On the other hand, many secular people also find other ways to deal with this. Without a deity there to help provide meaning, they must construct their own ideas about life. Tending towards more scientific or philosophical explanations for life, some may be more biological, surrounding the science of living organisms, while others may be more ontological, encompassing abstract ideas.


A journal from 2012 titled ‘Explaining life’ looked at the different ways people have to explain life and its meaning. In terms of science, they concluded that ‘Science alone cannot tell us anything about the meaning or value of life, nor can it explain the subjective perception of our own lives.’ (962) You see, science knows that there isn't one overarching meaning to life as we know it. Science knows that there is not one answer for why we are here, living and breathing. The problem with science is that it cannot take into consideration every single person's experiences and perspectives, and this fatal flaw makes it impossible for science to know our own personal goals and ways of looking at the world.


This means, then, that the meaning of life is irrevocably down to our own personal opinion. Now I’m not comparing it to one's preference of season or favourite colour, but in a way we all construct ideas that not only create who we are as a person, but also how we navigate the world around us.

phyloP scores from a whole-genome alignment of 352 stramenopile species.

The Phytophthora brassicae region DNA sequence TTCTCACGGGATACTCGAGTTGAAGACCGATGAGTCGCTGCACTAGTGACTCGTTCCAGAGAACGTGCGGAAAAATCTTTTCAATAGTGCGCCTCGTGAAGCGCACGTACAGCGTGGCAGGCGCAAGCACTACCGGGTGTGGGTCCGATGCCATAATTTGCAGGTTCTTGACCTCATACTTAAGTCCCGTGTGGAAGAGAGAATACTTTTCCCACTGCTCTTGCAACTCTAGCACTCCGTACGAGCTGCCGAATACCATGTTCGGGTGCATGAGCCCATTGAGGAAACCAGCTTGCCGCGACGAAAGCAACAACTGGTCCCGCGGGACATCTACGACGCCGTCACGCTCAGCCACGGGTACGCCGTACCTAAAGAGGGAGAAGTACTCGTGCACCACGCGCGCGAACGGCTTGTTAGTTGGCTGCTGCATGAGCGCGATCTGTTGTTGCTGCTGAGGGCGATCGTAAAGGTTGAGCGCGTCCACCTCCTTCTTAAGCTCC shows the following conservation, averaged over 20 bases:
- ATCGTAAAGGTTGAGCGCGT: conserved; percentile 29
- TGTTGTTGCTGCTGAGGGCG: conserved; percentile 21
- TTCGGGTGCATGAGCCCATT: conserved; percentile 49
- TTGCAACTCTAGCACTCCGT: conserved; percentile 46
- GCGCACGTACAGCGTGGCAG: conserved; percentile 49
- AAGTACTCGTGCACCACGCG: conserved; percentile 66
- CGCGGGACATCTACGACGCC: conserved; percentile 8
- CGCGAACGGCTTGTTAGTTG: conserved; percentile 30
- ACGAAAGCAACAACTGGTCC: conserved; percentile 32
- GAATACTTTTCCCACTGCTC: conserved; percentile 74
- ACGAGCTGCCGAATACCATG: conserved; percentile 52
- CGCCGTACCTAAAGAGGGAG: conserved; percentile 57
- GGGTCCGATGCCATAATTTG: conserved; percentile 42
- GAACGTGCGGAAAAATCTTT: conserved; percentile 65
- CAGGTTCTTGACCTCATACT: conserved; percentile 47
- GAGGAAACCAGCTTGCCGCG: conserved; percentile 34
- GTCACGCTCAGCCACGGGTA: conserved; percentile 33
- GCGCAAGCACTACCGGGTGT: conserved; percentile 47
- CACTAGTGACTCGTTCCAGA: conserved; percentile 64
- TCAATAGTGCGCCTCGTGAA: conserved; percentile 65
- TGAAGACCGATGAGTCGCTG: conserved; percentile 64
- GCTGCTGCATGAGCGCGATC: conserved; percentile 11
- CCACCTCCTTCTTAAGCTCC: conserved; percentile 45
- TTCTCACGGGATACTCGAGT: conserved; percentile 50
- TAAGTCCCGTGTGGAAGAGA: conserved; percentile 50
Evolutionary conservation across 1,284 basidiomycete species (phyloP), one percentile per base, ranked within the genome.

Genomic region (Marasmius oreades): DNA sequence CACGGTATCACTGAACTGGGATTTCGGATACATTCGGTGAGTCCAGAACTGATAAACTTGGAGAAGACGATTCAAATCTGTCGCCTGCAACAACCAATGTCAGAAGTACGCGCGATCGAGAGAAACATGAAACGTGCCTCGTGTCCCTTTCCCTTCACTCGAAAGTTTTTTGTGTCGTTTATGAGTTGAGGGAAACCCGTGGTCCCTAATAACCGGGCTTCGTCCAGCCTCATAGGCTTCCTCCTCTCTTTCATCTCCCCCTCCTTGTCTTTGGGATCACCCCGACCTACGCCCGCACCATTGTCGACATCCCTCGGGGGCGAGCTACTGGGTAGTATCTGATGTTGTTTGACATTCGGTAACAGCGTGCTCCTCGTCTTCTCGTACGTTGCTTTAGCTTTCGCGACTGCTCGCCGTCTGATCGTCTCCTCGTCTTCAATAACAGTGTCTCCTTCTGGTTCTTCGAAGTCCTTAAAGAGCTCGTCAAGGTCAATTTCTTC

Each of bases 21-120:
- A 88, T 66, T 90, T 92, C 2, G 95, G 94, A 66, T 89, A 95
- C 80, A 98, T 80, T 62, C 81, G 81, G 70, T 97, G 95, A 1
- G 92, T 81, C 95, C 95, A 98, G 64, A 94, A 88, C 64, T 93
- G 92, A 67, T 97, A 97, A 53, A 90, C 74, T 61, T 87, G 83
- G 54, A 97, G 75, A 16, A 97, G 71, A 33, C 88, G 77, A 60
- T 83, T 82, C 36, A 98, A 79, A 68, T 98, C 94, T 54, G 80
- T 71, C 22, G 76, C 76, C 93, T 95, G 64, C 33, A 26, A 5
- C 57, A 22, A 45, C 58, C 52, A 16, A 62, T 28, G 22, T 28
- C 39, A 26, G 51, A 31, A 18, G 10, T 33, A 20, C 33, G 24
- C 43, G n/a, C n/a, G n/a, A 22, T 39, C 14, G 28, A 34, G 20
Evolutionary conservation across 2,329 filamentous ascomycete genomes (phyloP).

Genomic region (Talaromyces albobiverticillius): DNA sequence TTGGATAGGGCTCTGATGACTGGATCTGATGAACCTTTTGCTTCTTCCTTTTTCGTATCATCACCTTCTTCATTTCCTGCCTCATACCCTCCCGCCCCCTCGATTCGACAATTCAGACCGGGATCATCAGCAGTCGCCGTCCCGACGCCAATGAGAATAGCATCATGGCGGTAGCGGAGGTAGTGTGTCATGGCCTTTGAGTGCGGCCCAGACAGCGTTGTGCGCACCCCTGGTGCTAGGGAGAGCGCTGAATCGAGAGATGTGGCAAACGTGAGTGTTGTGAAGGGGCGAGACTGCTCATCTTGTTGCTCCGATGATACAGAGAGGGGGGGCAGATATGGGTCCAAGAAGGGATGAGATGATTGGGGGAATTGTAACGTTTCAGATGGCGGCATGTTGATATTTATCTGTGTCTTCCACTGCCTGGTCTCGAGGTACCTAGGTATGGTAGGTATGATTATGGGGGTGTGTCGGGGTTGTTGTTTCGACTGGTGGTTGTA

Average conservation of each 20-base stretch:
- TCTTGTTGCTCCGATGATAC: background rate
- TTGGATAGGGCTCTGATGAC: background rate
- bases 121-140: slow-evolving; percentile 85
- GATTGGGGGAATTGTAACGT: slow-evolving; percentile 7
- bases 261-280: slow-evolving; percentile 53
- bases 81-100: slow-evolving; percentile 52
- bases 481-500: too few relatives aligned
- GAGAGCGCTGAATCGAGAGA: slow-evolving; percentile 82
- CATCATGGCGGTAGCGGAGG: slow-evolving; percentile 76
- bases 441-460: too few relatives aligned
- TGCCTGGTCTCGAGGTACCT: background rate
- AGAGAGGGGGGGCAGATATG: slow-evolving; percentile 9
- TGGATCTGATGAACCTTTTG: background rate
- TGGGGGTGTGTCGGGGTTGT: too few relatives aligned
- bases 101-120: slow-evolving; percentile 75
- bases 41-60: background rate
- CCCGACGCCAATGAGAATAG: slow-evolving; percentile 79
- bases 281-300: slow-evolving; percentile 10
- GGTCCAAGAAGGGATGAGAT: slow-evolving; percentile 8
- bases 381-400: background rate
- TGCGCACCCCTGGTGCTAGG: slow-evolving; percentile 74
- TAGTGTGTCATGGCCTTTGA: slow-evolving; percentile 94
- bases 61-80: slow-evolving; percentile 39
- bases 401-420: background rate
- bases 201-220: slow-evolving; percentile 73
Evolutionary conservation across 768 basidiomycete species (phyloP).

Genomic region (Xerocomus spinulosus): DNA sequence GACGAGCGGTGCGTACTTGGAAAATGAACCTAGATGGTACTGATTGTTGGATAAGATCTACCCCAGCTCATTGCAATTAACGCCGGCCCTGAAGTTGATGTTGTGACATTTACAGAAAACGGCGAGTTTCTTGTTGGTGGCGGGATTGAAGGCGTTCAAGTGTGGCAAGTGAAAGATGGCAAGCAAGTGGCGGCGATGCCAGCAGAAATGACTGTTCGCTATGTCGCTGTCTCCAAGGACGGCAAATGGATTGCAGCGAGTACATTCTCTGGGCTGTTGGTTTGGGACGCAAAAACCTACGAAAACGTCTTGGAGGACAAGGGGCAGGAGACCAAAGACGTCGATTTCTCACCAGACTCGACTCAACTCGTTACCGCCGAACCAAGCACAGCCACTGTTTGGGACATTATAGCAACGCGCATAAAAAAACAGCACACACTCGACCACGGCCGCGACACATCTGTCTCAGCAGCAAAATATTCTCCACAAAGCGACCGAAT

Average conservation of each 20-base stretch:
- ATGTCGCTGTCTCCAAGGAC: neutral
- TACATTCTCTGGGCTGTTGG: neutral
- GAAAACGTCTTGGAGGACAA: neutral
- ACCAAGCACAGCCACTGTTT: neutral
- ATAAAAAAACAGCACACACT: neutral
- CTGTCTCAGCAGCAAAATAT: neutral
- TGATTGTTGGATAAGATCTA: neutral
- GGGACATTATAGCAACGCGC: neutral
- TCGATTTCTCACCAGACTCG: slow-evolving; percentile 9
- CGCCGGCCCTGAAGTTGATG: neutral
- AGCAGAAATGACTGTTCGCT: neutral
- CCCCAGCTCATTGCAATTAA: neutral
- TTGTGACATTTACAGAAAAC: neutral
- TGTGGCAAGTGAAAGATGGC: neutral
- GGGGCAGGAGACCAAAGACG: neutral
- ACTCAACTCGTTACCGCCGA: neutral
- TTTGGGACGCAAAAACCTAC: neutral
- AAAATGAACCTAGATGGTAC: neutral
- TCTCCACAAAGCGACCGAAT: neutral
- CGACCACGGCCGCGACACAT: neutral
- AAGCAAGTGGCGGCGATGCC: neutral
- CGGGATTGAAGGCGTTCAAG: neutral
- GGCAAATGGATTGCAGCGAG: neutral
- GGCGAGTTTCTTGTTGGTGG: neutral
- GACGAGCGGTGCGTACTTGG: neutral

If the meaning of life is so personal, then I’m going to give you special insight into one single pessimist's views on the meaning of life. And remember, this is one opinion of eight billion. Take it with a grain of salt.


  • Nothing actually matters in the grand scheme of things, so you might as well go rogue and break a few things… just kidding! Please don’t do that. But seriously, the way of the world is so much larger than you. Stop putting pressure on yourself to live up to certain expectations. Stop getting caught up in what you should be doing and focus on what you want to do. Are you really going to be concerned, lying on your deathbed, that you wore that absolutely hideous jumper that you loved to work one day, or that you ran to the shops in your dog-printed pyjamas to get milk because you’re an idiot and forgot to buy it the day before? No, I think not. No one else cares anyway.